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Psychologie & NeuroPsychiatrie du vieillissement

Bipolar disorders and dementia: fortuitous association or filiation? A case-report and review of the literature Volume 5, issue 1, Mars 2007

  • Author(s): Pascal Menecier, Olivier Rouaud, Céline Arezes, Dany Nasr, Laure Menecier-Ossia, Amélie Charvet-Blanc, Louis Ploton , Consultation mémoire du mâconnais, RDAS, Mâcon, CMRR de Dijon, Hôpital général de Dijon, Service de chirurgie, Centre hospitalier de Mâcon, Service de gériatrie, Hôpital Bouchacourt, Saint Laurent-sur-Saône, Cabinet d’orthophonie, Mâcon, Laboratoire “Psychologie de la santé et du développement” (EA 3729), Institut de psychologie, Université Lyon-2
  • Key words: bipolar disorders, cognitive disorders, dementia, iatrogenic effects, apathy, comorbidity
  • Page(s) : 23-34
  • DOI : 10.1684/pnv.2007.0035
  • Published in: 2007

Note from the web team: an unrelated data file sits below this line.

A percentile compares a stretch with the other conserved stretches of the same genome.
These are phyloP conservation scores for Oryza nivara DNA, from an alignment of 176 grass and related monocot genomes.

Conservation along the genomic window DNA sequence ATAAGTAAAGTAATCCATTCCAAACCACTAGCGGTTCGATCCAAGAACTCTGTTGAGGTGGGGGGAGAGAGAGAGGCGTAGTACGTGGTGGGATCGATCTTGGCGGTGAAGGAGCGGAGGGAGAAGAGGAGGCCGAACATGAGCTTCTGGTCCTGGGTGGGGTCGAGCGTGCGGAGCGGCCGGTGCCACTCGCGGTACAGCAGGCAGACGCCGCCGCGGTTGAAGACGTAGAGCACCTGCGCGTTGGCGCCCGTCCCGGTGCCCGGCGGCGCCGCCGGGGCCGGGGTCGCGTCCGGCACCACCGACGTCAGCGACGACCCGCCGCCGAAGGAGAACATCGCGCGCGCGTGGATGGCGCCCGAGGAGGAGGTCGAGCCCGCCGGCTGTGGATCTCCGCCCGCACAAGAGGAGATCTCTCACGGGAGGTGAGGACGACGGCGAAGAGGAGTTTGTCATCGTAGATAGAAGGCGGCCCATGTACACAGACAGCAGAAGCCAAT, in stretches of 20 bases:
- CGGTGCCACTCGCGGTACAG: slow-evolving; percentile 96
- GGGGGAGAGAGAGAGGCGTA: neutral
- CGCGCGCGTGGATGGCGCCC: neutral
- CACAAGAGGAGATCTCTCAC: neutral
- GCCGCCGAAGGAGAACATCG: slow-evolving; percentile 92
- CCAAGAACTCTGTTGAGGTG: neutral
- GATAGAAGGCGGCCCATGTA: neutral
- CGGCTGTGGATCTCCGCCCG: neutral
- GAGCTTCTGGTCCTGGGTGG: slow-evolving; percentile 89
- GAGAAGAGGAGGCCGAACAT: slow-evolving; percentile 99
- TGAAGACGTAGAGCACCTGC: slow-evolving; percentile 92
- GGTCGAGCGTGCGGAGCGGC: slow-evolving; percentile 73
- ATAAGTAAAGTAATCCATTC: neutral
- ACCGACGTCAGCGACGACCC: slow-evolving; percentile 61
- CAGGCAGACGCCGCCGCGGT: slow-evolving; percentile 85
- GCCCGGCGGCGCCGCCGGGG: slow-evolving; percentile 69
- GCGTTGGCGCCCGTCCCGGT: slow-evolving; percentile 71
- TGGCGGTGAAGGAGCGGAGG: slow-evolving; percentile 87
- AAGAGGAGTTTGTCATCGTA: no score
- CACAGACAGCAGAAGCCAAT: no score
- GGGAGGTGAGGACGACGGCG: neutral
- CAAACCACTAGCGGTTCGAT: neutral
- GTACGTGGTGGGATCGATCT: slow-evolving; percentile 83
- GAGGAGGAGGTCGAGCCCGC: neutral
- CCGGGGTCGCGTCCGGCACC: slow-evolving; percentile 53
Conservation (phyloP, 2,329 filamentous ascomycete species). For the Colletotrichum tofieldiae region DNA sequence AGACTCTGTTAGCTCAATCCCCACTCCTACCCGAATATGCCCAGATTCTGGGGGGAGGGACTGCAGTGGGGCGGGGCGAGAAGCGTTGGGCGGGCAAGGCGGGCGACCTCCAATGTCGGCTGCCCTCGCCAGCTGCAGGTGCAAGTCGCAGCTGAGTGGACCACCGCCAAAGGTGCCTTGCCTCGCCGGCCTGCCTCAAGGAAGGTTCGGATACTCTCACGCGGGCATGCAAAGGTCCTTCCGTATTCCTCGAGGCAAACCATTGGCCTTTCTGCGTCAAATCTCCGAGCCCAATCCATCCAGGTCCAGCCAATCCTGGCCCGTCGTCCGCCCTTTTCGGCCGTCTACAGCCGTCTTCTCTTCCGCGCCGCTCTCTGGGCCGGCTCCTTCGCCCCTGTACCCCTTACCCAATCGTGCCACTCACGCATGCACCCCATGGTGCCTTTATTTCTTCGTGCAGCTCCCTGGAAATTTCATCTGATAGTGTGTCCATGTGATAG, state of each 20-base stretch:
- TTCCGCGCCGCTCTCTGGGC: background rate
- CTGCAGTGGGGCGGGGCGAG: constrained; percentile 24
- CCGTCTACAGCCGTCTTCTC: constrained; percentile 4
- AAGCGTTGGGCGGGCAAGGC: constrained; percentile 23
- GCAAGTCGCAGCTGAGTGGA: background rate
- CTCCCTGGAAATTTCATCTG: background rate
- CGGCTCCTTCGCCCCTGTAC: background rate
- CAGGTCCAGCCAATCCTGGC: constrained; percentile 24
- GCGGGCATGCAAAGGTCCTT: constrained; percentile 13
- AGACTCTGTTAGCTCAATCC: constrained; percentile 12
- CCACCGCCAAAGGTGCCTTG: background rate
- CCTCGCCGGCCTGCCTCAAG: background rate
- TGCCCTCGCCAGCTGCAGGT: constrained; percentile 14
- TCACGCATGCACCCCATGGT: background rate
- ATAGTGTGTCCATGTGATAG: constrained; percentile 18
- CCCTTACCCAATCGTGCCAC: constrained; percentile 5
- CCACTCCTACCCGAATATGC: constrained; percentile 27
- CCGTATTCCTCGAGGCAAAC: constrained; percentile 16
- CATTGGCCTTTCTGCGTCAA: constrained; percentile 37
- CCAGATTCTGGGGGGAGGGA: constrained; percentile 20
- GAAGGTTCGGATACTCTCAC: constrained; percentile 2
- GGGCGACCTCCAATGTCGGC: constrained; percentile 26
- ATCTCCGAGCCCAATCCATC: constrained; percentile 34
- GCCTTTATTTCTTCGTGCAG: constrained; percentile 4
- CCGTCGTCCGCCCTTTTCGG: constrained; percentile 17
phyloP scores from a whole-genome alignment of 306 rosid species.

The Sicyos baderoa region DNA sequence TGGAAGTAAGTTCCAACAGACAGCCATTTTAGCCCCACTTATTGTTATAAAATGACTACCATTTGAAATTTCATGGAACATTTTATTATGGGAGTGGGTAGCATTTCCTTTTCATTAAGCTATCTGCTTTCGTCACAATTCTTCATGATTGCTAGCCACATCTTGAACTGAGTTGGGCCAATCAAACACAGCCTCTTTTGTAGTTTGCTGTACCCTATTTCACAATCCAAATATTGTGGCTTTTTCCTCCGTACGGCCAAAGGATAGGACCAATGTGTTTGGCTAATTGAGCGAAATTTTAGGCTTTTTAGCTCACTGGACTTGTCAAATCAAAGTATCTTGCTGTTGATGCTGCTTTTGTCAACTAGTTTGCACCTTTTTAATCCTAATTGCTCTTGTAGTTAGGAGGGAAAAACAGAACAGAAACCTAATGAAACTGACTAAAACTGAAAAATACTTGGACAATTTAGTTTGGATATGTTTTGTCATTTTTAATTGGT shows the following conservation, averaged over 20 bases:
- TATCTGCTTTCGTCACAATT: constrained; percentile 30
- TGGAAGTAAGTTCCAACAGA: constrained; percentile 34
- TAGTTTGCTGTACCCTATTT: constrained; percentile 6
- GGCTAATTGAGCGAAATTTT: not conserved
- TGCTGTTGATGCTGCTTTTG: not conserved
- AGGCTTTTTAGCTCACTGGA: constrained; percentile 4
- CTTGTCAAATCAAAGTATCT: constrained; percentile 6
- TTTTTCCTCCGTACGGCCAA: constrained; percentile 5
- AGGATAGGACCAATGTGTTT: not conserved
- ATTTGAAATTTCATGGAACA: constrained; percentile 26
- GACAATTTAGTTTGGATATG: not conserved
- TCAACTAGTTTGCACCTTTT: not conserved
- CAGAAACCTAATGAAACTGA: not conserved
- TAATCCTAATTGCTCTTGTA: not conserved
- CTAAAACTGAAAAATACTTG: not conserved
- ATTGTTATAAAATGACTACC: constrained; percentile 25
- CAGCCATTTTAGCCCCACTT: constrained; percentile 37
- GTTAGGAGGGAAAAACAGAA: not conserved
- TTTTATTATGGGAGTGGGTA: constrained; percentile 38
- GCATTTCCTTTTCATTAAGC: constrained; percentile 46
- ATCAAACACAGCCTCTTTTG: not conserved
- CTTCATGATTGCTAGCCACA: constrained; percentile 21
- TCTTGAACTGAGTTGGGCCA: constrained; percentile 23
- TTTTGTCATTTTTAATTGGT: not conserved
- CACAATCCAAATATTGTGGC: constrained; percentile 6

The prevalence of bipolar disorders is about 4% of the population. Among the patients the emergence of cognitive disorders has been identified. These disorders can sometimes result in authentic dementia-like syndromes. The neuropsychological characteristics of the cognitive impairment include disorders of the steady attention, executive functions, memory and language. This group of cognitive disorders leads to a subcorticofrontal syndrome. Different neuroanatomical bases have been suggested. The most common etiopathogenic hypothesis retains a cumulative neurological toxicity of the thymic episodes (depression or mania). The role of psychoactive treatments must be taken into account. The secondary cognitive effects of psychoactive drugs usually used in bipolar disorder (lithium, antiepileptics, antidepressants, antipsychotics or tranquillizers) are similar to the cognitive impairment associated with the disease. Differentiation between cognitive disorders related to the pathology and those related to its treatment is difficult. The optimal use of the therapeutic drug classes, preferring antipsychotics of second generation and avoiding products with anticholinergic effect, is essential. There is no specific pharmacological treatment for this dementia syndrome. Psychological approaches offer an alternative way of care, which remains to be investigated and validated. Prevention of iatrogenic effects of drugs constitutes, presently, the main therapeutic intervention.